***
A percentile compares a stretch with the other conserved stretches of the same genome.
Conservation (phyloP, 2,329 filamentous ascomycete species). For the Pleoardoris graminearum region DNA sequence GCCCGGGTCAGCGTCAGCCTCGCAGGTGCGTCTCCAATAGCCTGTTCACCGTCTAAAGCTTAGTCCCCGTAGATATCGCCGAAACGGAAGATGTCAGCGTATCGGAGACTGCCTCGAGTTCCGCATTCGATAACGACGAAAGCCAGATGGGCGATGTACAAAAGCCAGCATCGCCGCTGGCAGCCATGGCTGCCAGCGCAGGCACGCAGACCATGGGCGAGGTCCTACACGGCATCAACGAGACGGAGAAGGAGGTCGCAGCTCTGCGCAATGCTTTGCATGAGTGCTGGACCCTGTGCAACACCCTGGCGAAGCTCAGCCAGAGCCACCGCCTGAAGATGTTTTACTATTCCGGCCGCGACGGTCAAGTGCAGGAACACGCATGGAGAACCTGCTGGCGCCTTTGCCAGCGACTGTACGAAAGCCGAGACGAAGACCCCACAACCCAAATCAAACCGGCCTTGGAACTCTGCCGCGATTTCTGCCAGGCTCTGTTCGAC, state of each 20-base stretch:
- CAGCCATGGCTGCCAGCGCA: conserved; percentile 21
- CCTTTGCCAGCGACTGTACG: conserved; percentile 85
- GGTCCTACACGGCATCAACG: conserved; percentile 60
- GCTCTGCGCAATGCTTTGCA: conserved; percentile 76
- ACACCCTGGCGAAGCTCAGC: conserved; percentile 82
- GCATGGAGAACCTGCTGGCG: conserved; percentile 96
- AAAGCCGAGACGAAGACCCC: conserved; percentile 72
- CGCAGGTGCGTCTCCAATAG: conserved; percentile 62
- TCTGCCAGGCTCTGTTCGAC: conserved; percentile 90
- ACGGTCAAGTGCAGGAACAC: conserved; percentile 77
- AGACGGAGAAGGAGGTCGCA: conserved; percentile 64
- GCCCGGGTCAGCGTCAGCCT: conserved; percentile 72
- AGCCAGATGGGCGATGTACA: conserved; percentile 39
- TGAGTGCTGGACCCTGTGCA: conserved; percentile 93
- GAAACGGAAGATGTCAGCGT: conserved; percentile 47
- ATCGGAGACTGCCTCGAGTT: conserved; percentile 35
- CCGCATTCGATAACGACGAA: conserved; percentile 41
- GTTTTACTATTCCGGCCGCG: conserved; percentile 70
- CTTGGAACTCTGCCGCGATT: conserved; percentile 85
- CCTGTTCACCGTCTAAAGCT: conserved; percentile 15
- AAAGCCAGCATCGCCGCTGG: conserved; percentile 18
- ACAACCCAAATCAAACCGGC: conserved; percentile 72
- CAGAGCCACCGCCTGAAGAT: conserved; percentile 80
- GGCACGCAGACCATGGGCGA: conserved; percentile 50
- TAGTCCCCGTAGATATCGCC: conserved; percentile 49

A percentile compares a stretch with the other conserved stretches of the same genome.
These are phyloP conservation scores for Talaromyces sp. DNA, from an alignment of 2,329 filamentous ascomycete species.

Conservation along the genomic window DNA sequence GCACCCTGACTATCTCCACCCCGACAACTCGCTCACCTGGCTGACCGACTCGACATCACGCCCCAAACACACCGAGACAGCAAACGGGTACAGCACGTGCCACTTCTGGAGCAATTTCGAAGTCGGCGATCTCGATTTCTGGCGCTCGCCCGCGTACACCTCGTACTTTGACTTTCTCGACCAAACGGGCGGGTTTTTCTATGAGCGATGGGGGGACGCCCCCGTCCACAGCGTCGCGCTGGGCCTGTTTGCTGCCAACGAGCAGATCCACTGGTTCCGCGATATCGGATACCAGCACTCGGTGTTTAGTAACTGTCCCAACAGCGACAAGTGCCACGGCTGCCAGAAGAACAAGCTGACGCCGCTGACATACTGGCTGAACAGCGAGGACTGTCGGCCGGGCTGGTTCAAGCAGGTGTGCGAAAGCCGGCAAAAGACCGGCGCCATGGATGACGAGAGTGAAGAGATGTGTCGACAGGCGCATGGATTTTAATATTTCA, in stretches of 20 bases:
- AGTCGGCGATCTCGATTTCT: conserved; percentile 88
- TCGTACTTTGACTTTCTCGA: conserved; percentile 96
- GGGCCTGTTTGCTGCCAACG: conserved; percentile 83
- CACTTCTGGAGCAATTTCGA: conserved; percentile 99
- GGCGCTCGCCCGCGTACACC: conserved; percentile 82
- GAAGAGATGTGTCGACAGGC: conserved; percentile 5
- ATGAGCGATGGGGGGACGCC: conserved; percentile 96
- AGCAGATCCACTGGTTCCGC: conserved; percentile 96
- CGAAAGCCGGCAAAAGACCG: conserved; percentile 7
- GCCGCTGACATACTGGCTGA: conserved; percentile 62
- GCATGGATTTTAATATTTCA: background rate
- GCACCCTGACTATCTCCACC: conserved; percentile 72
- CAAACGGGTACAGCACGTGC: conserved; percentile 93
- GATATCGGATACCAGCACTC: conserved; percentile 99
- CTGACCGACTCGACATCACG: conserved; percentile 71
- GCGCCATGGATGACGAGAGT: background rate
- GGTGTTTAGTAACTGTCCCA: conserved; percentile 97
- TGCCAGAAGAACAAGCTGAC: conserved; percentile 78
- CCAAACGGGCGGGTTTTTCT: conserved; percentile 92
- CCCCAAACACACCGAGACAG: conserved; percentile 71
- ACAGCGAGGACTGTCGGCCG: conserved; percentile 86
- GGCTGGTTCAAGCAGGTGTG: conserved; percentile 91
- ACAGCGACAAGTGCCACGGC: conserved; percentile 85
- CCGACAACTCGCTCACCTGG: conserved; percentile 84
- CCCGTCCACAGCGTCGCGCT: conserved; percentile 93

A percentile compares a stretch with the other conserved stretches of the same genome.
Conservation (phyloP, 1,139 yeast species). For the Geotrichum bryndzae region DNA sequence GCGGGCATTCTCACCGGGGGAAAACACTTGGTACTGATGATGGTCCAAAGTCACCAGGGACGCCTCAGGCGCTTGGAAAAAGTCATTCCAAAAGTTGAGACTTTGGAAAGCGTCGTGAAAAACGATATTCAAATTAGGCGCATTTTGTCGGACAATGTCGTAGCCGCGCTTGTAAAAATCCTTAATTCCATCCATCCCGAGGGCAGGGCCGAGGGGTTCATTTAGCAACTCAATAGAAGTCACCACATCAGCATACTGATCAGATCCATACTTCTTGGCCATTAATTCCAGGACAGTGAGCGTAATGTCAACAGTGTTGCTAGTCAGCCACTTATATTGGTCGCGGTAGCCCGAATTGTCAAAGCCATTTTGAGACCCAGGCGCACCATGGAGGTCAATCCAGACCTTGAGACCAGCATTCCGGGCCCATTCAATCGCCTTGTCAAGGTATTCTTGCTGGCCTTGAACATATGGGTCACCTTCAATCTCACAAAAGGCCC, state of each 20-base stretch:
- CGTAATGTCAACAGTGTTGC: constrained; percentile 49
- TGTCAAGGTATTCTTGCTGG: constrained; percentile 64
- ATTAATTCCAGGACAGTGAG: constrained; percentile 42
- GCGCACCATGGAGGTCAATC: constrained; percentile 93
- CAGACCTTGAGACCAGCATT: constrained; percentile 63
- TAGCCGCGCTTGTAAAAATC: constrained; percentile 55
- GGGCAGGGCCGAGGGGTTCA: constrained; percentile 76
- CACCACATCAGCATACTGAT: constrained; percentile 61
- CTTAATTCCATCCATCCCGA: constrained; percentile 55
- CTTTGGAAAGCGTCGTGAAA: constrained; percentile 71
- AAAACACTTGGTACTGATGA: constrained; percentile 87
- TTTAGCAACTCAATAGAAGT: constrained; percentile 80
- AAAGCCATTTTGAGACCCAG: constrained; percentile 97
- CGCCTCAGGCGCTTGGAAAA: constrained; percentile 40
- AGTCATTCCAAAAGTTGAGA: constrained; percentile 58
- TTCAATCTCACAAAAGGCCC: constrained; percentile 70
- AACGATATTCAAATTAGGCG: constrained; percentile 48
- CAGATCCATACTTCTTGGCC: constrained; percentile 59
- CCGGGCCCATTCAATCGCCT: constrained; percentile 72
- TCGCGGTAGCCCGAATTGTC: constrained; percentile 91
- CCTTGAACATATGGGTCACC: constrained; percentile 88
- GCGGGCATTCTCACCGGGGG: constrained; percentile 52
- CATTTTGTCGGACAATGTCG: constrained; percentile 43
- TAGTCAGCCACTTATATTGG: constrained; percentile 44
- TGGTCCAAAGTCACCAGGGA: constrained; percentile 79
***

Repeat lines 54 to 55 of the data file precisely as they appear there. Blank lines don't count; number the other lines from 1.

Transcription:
- CCGACAACTCGCTCACCTGG: conserved; percentile 84
- CCCGTCCACAGCGTCGCGCT: conserved; percentile 93